Oakhill Programme

Led by Gareth Williams, Friday afternoons in first and second term were devoted to Oakhill workshops, discussions and presentations. These sessions were always interesting, and often involved cake (sometimes homemade, sometimes shop-bought). Every few weeks, Gareth would ask us to present on a certain topic: this definitely improved our presentation skills. The topics that we explored in these sessions – from big pharma to Lyme disease to coronavirus – emphasised important and thought-provoking aspects of medical ethics and the history of medicine.  

I will always remember one session: ‘Bad Doctors’. We learnt about Unit 731, a Japanese camp which conducted experiments on prisoners during WW2. Rape, operations without anaesthetic, clubbing, freezing of limbs, experiments with infection – Unit 731 had no survivors. The unit’s scientists designed biological weapons which were used in China. We learnt about Nazi human experimentation and the Nuremburg Doctors’ Trial. We learnt about how children with learning disability were given hepatitis in the Willowbrook State School, New York as part of an experiment that was published in the New England Journal of Medicine. Some things you would rather not know, but you need to know, and you should know. 

 

The Oakhill sessions also bridged the gap between the humanities components of our course and medical practice. They allowed us to think about medical practice more deeply, and explore the practical application of ideas and works of art.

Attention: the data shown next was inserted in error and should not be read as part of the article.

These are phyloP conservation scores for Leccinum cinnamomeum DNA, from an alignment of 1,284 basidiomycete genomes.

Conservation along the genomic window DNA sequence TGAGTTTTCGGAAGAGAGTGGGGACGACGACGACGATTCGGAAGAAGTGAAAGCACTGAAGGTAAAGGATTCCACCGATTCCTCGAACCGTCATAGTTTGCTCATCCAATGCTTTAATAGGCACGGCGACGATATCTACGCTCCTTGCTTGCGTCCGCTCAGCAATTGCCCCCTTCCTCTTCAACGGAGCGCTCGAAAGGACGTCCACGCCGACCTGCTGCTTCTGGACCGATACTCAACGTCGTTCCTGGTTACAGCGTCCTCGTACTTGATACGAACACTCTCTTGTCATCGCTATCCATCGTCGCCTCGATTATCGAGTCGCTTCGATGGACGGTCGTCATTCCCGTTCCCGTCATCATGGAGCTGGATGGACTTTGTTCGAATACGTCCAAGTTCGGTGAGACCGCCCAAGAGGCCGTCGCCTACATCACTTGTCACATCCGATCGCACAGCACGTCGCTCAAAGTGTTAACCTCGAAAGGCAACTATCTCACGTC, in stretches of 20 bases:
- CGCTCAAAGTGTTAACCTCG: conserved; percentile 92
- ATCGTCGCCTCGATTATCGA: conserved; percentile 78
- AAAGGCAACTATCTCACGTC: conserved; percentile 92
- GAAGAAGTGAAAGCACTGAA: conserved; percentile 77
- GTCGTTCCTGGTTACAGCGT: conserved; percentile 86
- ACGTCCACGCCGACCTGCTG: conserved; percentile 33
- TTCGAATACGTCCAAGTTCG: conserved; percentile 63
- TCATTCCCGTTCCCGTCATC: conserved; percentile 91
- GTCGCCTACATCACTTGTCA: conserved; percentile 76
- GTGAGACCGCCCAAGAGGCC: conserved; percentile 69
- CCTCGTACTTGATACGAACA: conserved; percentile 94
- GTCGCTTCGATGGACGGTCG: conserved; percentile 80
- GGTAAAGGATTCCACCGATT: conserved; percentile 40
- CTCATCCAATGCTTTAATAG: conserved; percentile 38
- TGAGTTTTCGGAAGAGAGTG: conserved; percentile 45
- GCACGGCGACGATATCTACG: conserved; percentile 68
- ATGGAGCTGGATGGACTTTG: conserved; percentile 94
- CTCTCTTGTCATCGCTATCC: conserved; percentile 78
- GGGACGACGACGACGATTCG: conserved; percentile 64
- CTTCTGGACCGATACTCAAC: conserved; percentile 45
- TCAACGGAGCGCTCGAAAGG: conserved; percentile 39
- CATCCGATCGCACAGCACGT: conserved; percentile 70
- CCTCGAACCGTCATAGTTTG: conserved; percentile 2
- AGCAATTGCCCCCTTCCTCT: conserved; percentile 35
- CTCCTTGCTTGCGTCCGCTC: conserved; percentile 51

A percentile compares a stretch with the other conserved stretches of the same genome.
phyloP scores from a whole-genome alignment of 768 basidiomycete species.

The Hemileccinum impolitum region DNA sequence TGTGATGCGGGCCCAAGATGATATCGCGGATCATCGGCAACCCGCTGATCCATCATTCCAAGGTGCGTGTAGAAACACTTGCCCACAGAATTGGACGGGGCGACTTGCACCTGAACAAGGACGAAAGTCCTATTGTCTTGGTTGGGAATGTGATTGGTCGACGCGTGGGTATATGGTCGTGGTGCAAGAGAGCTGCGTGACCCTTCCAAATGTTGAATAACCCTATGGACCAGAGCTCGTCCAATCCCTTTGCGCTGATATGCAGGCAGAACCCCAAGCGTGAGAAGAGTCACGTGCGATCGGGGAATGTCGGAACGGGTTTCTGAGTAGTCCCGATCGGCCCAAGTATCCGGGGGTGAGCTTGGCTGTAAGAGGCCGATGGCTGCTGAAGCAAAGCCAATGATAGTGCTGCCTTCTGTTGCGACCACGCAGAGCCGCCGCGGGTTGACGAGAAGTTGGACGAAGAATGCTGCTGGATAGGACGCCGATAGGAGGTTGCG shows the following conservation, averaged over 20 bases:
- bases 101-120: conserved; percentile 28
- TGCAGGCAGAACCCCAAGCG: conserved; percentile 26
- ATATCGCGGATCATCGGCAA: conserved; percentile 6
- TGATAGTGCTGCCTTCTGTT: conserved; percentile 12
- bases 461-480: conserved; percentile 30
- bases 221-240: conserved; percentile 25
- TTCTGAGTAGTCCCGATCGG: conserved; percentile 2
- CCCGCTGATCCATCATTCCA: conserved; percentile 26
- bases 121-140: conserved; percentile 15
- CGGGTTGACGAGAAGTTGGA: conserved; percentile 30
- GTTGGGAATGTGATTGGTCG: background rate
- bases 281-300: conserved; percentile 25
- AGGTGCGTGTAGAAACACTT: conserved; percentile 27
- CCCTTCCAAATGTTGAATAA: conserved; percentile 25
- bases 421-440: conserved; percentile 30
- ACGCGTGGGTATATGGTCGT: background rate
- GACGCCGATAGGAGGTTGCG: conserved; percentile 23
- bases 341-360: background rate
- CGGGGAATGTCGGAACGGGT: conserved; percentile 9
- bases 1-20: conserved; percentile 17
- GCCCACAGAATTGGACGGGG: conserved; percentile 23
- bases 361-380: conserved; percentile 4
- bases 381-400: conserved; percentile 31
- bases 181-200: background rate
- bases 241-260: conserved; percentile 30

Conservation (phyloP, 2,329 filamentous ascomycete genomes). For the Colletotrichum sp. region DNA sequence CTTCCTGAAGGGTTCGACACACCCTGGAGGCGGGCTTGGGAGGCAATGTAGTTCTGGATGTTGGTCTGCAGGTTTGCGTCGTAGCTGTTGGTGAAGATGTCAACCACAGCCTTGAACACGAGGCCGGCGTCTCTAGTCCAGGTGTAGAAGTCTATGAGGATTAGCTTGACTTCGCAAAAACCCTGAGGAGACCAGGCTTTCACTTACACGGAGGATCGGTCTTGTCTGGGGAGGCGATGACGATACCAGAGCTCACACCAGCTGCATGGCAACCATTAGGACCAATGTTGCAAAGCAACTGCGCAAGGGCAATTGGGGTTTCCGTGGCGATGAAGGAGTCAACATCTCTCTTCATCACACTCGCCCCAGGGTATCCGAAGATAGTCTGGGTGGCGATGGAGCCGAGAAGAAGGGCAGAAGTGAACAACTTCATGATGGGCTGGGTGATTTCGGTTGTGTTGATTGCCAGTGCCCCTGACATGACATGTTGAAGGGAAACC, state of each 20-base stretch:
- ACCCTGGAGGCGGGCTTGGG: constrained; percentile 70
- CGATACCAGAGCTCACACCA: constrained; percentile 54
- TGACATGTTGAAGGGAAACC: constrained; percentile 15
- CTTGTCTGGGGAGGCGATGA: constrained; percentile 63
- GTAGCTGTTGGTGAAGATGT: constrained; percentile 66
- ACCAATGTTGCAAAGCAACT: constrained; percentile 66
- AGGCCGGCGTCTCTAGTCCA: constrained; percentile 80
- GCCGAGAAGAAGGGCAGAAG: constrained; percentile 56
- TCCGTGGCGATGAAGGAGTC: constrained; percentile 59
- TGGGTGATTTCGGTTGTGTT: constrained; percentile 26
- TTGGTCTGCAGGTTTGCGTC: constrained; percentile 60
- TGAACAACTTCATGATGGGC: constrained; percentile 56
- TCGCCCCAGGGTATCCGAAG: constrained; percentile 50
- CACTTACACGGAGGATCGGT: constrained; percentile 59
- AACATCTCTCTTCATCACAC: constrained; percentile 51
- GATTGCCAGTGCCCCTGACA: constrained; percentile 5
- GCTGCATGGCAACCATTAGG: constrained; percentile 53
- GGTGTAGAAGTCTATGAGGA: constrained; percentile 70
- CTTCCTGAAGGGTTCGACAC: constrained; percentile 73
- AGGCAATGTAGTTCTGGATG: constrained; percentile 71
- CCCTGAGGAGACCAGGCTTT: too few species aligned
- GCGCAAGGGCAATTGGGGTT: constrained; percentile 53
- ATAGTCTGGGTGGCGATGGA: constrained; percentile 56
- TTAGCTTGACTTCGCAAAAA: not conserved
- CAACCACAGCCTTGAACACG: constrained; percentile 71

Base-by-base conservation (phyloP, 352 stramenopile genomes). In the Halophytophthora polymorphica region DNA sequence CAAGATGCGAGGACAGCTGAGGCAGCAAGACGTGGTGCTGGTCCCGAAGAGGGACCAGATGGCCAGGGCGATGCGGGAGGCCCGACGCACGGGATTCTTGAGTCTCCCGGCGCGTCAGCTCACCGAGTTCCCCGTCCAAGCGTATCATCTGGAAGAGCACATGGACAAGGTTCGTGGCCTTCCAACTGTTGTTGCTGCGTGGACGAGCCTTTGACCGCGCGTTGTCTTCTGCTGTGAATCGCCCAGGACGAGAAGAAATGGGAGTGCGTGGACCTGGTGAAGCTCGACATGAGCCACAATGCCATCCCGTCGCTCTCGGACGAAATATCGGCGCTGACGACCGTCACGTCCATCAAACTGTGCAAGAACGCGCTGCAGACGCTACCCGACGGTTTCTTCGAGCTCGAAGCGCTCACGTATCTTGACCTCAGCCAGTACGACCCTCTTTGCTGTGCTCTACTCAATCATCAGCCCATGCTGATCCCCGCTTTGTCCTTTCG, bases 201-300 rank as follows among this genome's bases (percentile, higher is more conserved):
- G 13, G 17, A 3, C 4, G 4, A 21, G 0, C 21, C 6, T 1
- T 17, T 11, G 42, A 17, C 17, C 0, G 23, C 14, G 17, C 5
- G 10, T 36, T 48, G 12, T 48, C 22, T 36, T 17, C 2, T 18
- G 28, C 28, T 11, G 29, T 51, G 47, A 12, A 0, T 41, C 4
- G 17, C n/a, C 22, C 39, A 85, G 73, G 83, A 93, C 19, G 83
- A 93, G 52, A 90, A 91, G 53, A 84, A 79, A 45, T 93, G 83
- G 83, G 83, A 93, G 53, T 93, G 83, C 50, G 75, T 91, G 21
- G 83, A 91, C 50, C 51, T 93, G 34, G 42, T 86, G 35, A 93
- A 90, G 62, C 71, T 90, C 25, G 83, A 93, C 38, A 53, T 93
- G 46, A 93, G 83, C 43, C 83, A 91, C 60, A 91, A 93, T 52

This was particularly true of Oakhill guest facilitator Ishminder Mangat’s session on poetry and medicine. Ishminder, a doctor and alumni of this course, took us through a selection of poems related to our own experiences. W.H. Auden’s ‘Miss Gee’ particularly spoke to me: 

(extract)

 

They took Miss Gee to the hospital,

She lay there a total wreck,

Lay in the ward for women

With the bedclothes right up to her neck.

 

They laid her on the table,

The student began to laugh;

And Mr Rose the surgeon

He cut Miss Gee in half.

 

Mr Rose he turned to his students,

Said, 'Gentlemen, if you please,

We seldom see a sarcoma

As far advanced as this.'

 

They took her off the table,

They wheeled away Miss Gee

Down to another department

Where they study Anatomy.

 

We discussed how patients can be dehumanised by medical professionals, experiences with anatomy teaching, and how we steer a line between fake empathy and cruel detachment.

 

We also heard from a spoken word artist, Danny Pandolfi, and explored how spoken words can give people with illness or disability a voice.

 

Sonya Bushell

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